Modern Relics

NIST and others work on how to preserve data for later use

'One of the big challenges of long-term archiving is deciding what to keep for how long. We're not doing a very good job on that now. There's a long way to go.' JOSH LUBELL, NIST

Rick Steele

It's a threat to any agency data-sharing initiative. It can render a knowledge
management system obsolete. And in the future, it could mean the difference between a successful space launch and a trip back to the drawing board. It is, simply, data loss. Or data degradation. Or even data alteration. As more of what government creates in support of its mission is rendered digitally, experts must struggle with questions of how to ensure that digital data is available'and reliable'for future users.


The National Institute of Standards and Technology hosted a workshop in March on
long-term knowledge retention, looking for answers to the questions of what digital data government, industry and academe should be saving, and how it should be saved.


They came up with no immediate answers, but they confirmed that a problem certainly exists and it's growing, said Josh Lubell, a computer scientist in NIST's Manufacturing Engineering Laboratory.


According to estimates offered at the workshop, the world churns out enough digital
data to fill the Library of Congress every 15 minutes. Much of that is of no interest to anybody and can be discarded quickly. But in areas such as engineering, the production of information is outpacing our ability to ensure
it will be available to those who may
need and want to share it later on. As
computer-aided evolves into computergenerated,
terabytes of data are disappearing,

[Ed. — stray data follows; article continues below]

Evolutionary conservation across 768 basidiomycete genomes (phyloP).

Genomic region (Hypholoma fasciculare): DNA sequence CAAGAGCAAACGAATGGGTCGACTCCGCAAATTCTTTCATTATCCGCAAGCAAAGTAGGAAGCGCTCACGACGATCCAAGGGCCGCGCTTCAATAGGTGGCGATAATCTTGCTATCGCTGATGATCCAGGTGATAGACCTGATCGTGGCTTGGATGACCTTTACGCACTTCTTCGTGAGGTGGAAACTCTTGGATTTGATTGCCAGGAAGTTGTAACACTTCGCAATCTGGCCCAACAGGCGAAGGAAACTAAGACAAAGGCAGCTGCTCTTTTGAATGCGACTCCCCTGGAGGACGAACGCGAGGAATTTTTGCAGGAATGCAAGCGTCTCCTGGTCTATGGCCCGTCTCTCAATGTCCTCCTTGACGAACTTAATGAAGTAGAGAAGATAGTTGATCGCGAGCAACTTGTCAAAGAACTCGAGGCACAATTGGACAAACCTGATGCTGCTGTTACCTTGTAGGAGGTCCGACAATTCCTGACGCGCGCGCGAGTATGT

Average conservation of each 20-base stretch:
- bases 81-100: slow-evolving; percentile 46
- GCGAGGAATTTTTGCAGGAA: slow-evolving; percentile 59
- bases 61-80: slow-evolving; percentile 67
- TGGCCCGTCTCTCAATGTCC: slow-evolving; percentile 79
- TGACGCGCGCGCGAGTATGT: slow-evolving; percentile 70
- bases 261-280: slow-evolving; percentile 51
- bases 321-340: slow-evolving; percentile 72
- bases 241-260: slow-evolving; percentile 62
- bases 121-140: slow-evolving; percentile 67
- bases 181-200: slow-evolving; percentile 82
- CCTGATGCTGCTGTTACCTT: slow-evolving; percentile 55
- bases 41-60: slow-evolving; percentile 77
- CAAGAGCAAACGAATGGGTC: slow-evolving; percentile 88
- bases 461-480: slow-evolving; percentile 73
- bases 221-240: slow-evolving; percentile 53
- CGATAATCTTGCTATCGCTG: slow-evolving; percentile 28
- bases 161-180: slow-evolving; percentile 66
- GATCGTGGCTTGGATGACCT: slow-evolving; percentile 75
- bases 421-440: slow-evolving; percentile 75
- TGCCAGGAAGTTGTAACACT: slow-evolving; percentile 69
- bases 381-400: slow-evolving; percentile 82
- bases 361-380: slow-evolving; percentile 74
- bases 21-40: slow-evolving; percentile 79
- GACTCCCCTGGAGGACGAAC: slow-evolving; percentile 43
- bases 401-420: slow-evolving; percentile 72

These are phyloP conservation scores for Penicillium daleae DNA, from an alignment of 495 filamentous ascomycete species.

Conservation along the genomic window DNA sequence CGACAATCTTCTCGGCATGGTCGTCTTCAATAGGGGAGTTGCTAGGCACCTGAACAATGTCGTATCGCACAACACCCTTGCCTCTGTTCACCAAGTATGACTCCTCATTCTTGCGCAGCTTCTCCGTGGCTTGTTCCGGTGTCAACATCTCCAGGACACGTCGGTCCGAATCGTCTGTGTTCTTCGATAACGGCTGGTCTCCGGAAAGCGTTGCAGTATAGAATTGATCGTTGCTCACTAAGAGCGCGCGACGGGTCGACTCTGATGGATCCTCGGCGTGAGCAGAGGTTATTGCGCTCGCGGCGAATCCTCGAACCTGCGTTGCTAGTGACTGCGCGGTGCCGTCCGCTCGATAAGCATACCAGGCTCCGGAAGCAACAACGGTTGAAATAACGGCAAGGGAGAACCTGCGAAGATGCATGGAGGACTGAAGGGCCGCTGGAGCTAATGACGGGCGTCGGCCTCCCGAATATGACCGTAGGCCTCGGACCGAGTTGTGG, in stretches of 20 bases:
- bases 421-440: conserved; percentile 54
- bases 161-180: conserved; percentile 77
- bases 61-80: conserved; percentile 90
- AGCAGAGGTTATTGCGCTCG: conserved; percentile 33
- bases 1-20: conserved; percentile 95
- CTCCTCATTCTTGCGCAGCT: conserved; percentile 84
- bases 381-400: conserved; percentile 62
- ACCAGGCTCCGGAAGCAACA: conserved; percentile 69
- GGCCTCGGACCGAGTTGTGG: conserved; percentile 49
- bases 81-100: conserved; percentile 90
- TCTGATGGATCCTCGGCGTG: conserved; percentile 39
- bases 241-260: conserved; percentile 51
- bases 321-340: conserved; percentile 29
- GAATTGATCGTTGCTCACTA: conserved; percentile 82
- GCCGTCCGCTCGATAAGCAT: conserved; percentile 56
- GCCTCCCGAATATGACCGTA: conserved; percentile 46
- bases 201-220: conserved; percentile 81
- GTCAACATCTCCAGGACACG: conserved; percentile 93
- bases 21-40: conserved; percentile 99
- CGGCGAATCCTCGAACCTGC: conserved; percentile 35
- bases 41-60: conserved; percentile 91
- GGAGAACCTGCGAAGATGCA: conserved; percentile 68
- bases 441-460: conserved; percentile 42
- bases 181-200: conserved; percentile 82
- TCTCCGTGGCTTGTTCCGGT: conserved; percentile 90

or becoming inaccessible or corrupted
every day.


'So much information is digital, and
people are feeling the pain of losing access
to their information,' Lubell said.


The attendees at the workshop agreed
on the need to establish a business case
for long-term data archiving and to develop
standards for ensuring
interoperability
of data across time
as well as across
hardware and software
platforms.


Specifically, engineering
and design
drawings are routinely
saved today, said Doug Cheney, an interoperability
consultant and product director
for ITI TranscenData of Milford,
Ohio. But unlike blueprints of the past,
computer-aided design drawings, which
are becoming increasingly important elements
of geospatial initiatives, represent
only the tip of the design iceberg.


'Digital data is not hardened, especially
3-D geometry,' Cheney said. 'It is very interpretive,
so it's easy for unexpected
things to creep in.'


The problem is compounded, because
changes that creep in when data is moved
from one platform to another often are
not conspicuous.


'It's what we don't know that will kill
us,' Cheney said.


This dilemma came to light in the aftermath
of an industrial accident in Green
Bay, Wis., when a pipe feeding a boiler exploded,
scalding two men to death. The
immediate problem was corrected, but in
the next few years the company involved
changed hands several times, said Crispin
Hales, an engineering forensics investigator
in Winnetka, Ill. In the process, a lot of
institutional knowledge was lost.


'They almost had a repeat of the failure,
and they had no records of what had happened
only five years before,' Hales said.


Tacit knowledge goes missing

The problem is the disappearance of what
Hales called tacit knowledge. Forty years
ago, organizations were stable, people remained
on the job for years and there was
a community of knowledge that could be
tapped.


'That is gone,' Hales said. It has been
replaced by a more fluid environment,
where access and exchange of complex
data has replaced knowledge.


At the same time, data has become
more complex. Too often that data, if it
was retained, is not reliable because the
systems used to generate it
are no longer available.


'The government has this
problem in spades,' said
William Regli, associate professor
of computer science at
Drexel University.


Large engineering projects by
the Defense and Energy departments
generate huge
amounts of data on systems
that quickly become obsolete.


NASA's space shuttle program,
one of the most complex engineering
projects in history,
kicked off in 1981 and the last
shuttle is not scheduled to be
retired until 2009. The B-52
Stratofortress, for years the
backbone of the Air Force's nuclear
armada, first flew in 1954,
and its operational life span is
expected to extend to 2040.


The preservation and maintenance
of electronic data is a
problem many agencies are